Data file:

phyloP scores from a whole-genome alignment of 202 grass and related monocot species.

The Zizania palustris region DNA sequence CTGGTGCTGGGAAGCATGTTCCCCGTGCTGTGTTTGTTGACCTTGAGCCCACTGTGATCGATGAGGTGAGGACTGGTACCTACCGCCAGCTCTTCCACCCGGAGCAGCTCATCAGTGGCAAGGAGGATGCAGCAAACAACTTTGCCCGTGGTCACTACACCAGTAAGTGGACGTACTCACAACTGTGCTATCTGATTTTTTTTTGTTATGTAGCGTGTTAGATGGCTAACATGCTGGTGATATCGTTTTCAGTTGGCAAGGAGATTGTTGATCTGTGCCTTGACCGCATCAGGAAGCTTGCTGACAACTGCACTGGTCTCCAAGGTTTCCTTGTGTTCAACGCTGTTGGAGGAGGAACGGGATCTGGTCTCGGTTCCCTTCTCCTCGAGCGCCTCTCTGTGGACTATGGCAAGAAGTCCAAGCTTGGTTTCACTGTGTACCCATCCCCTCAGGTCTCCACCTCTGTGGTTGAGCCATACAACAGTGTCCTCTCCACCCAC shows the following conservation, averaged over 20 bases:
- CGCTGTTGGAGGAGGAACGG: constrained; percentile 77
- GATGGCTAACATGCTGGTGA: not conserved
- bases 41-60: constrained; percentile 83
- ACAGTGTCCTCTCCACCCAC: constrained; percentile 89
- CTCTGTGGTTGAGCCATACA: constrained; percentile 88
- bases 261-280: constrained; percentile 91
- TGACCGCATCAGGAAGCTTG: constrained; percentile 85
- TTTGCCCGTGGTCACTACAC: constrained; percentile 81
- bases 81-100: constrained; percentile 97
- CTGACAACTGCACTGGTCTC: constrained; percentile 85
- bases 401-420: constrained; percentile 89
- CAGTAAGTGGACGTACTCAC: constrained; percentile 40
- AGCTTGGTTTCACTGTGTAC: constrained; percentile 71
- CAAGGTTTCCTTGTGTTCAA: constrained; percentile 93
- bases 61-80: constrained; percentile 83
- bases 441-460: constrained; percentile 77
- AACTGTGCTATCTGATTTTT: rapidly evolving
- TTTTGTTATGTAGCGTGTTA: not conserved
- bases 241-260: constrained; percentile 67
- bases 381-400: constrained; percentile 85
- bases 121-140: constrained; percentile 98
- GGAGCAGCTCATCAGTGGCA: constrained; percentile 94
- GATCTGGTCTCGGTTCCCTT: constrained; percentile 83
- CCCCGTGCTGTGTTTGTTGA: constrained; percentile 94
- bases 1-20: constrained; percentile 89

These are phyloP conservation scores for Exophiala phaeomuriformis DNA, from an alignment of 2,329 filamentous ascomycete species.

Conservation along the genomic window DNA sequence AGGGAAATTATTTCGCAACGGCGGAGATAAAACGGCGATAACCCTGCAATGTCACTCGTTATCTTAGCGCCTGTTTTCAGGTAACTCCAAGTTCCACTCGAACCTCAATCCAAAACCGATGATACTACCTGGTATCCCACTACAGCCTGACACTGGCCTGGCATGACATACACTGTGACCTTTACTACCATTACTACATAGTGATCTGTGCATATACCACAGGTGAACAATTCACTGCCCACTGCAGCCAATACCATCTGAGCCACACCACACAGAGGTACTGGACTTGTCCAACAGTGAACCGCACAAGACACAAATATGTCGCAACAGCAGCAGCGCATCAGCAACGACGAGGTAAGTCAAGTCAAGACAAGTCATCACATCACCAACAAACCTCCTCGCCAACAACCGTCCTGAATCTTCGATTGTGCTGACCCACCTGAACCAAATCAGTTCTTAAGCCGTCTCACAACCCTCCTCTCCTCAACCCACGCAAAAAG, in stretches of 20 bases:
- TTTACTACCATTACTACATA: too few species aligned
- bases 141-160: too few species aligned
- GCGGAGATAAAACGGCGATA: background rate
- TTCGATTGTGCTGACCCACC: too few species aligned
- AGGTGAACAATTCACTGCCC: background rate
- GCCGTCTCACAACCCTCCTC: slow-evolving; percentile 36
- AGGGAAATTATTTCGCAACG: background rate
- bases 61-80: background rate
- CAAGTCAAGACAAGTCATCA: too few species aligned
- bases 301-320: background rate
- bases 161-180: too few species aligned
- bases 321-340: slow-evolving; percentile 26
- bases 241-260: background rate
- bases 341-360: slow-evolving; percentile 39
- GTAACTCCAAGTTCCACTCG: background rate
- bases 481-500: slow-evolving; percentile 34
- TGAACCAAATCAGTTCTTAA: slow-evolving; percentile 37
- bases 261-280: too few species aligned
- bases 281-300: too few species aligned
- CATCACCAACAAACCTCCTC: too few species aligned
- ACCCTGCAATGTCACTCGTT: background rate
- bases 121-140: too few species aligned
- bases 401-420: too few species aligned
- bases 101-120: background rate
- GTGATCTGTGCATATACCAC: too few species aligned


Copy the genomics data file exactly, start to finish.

phyloP scores from a whole-genome alignment of 202 grass and related monocot species.

The Zizania palustris region DNA sequence CTGGTGCTGGGAAGCATGTTCCCCGTGCTGTGTTTGTTGACCTTGAGCCCACTGTGATCGATGAGGTGAGGACTGGTACCTACCGCCAGCTCTTCCACCCGGAGCAGCTCATCAGTGGCAAGGAGGATGCAGCAAACAACTTTGCCCGTGGTCACTACACCAGTAAGTGGACGTACTCACAACTGTGCTATCTGATTTTTTTTTGTTATGTAGCGTGTTAGATGGCTAACATGCTGGTGATATCGTTTTCAGTTGGCAAGGAGATTGTTGATCTGTGCCTTGACCGCATCAGGAAGCTTGCTGACAACTGCACTGGTCTCCAAGGTTTCCTTGTGTTCAACGCTGTTGGAGGAGGAACGGGATCTGGTCTCGGTTCCCTTCTCCTCGAGCGCCTCTCTGTGGACTATGGCAAGAAGTCCAAGCTTGGTTTCACTGTGTACCCATCCCCTCAGGTCTCCACCTCTGTGGTTGAGCCATACAACAGTGTCCTCTCCACCCAC shows the following conservation, averaged over 20 bases:
- CGCTGTTGGAGGAGGAACGG: constrained; percentile 77
- GATGGCTAACATGCTGGTGA: not conserved
- bases 41-60: constrained; percentile 83
- ACAGTGTCCTCTCCACCCAC: constrained; percentile 89
- CTCTGTGGTTGAGCCATACA: constrained; percentile 88
- bases 261-280: constrained; percentile 91
- TGACCGCATCAGGAAGCTTG: constrained; percentile 85
- TTTGCCCGTGGTCACTACAC: constrained; percentile 81
- bases 81-100: constrained; percentile 97
- CTGACAACTGCACTGGTCTC: constrained; percentile 85
- bases 401-420: constrained; percentile 89
- CAGTAAGTGGACGTACTCAC: constrained; percentile 40
- AGCTTGGTTTCACTGTGTAC: constrained; percentile 71
- CAAGGTTTCCTTGTGTTCAA: constrained; percentile 93
- bases 61-80: constrained; percentile 83
- bases 441-460: constrained; percentile 77
- AACTGTGCTATCTGATTTTT: rapidly evolving
- TTTTGTTATGTAGCGTGTTA: not conserved
- bases 241-260: constrained; percentile 67
- bases 381-400: constrained; percentile 85
- bases 121-140: constrained; percentile 98
- GGAGCAGCTCATCAGTGGCA: constrained; percentile 94
- GATCTGGTCTCGGTTCCCTT: constrained; percentile 83
- CCCCGTGCTGTGTTTGTTGA: constrained; percentile 94
- bases 1-20: constrained; percentile 89

These are phyloP conservation scores for Exophiala phaeomuriformis DNA, from an alignment of 2,329 filamentous ascomycete species.

Conservation along the genomic window DNA sequence AGGGAAATTATTTCGCAACGGCGGAGATAAAACGGCGATAACCCTGCAATGTCACTCGTTATCTTAGCGCCTGTTTTCAGGTAACTCCAAGTTCCACTCGAACCTCAATCCAAAACCGATGATACTACCTGGTATCCCACTACAGCCTGACACTGGCCTGGCATGACATACACTGTGACCTTTACTACCATTACTACATAGTGATCTGTGCATATACCACAGGTGAACAATTCACTGCCCACTGCAGCCAATACCATCTGAGCCACACCACACAGAGGTACTGGACTTGTCCAACAGTGAACCGCACAAGACACAAATATGTCGCAACAGCAGCAGCGCATCAGCAACGACGAGGTAAGTCAAGTCAAGACAAGTCATCACATCACCAACAAACCTCCTCGCCAACAACCGTCCTGAATCTTCGATTGTGCTGACCCACCTGAACCAAATCAGTTCTTAAGCCGTCTCACAACCCTCCTCTCCTCAACCCACGCAAAAAG, in stretches of 20 bases:
- TTTACTACCATTACTACATA: too few species aligned
- bases 141-160: too few species aligned
- GCGGAGATAAAACGGCGATA: background rate
- TTCGATTGTGCTGACCCACC: too few species aligned
- AGGTGAACAATTCACTGCCC: background rate
- GCCGTCTCACAACCCTCCTC: slow-evolving; percentile 36
- AGGGAAATTATTTCGCAACG: background rate
- bases 61-80: background rate
- CAAGTCAAGACAAGTCATCA: too few species aligned
- bases 301-320: background rate
- bases 161-180: too few species aligned
- bases 321-340: slow-evolving; percentile 26
- bases 241-260: background rate
- bases 341-360: slow-evolving; percentile 39
- GTAACTCCAAGTTCCACTCG: background rate
- bases 481-500: slow-evolving; percentile 34
- TGAACCAAATCAGTTCTTAA: slow-evolving; percentile 37
- bases 261-280: too few species aligned
- bases 281-300: too few species aligned
- CATCACCAACAAACCTCCTC: too few species aligned
- ACCCTGCAATGTCACTCGTT: background rate
- bases 121-140: too few species aligned
- bases 401-420: too few species aligned
- bases 101-120: background rate
- GTGATCTGTGCATATACCAC: too few species aligned